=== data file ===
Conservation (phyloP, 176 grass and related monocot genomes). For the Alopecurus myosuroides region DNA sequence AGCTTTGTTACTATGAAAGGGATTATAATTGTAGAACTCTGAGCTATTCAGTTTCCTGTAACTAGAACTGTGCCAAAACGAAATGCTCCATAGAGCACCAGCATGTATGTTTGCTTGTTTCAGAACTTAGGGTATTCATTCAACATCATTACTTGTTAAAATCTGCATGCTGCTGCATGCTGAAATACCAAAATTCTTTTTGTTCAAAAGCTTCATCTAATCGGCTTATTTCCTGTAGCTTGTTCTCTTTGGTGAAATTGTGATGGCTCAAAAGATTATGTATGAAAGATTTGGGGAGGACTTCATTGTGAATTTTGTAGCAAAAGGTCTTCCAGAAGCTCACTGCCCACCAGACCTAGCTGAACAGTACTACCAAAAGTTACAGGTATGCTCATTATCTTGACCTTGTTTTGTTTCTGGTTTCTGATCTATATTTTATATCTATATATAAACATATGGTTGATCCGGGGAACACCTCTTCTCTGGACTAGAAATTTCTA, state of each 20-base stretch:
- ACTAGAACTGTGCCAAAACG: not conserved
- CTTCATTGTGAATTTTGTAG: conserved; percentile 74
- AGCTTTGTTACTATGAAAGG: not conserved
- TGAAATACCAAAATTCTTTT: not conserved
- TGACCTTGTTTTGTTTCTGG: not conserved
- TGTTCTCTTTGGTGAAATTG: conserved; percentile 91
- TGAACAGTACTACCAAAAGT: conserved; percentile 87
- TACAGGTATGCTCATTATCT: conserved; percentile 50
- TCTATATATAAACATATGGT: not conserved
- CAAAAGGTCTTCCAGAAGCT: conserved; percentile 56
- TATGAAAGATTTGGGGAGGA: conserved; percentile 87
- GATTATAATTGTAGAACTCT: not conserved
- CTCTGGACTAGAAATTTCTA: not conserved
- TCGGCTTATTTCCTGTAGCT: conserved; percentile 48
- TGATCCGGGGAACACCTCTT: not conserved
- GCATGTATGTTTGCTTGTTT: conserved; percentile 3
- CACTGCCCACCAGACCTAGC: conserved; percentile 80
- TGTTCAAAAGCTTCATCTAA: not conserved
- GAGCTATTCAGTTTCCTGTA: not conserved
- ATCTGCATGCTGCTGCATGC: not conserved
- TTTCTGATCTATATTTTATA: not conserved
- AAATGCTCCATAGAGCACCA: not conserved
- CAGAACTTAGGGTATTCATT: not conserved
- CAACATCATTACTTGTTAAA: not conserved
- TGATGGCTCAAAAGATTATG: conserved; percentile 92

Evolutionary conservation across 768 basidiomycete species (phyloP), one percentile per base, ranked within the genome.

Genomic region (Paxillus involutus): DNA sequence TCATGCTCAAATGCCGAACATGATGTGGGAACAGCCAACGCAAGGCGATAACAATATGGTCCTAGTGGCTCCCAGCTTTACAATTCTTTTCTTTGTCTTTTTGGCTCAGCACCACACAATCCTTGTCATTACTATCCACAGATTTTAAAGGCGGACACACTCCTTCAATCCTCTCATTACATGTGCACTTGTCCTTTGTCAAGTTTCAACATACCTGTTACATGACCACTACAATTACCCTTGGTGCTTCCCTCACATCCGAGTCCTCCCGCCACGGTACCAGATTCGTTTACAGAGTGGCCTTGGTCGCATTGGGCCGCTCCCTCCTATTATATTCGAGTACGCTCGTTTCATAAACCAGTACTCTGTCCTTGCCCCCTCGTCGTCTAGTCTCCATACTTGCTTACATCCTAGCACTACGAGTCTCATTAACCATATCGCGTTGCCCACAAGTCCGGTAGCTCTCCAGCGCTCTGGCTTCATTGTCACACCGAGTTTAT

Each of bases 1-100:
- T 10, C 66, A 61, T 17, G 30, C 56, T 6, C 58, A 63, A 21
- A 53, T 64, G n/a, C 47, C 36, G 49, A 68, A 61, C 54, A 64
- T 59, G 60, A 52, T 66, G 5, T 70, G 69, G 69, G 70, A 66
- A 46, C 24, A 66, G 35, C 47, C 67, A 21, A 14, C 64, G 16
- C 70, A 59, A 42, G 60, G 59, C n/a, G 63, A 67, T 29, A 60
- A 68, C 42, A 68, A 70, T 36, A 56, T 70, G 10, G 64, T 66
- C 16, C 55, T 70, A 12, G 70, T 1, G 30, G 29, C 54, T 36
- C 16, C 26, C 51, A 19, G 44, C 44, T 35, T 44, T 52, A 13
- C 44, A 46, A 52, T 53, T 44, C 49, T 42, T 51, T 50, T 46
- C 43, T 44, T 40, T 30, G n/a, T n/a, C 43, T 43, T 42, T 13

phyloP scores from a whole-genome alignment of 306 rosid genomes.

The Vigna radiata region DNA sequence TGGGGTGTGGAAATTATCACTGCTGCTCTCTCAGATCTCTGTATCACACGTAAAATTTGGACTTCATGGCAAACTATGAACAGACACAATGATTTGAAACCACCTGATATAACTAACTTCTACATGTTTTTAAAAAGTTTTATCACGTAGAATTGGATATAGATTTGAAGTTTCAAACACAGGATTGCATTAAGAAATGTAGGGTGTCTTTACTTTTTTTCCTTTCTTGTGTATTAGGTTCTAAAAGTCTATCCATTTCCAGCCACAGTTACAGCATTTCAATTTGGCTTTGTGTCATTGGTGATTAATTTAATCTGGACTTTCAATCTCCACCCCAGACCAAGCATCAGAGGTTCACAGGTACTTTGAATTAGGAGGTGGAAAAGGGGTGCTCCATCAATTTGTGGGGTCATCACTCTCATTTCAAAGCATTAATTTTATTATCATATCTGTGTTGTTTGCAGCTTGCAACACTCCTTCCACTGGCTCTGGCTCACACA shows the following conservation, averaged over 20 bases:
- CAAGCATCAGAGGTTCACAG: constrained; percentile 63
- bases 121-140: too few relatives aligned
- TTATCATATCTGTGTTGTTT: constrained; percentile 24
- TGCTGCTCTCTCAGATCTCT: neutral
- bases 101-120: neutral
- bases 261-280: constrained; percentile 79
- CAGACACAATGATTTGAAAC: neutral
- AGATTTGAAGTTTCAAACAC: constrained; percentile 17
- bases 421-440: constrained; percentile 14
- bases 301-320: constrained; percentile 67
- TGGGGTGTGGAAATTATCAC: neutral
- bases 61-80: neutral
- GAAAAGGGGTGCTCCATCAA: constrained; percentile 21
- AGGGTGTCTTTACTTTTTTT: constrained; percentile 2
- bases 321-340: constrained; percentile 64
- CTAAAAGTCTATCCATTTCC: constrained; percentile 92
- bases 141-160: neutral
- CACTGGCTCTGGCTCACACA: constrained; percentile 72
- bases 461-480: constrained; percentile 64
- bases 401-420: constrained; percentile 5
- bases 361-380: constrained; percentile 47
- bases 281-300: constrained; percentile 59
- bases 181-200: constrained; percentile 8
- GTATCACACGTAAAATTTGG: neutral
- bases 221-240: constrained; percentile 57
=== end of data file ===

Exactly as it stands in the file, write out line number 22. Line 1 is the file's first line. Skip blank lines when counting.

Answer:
- TTTCTGATCTATATTTTATA: not conserved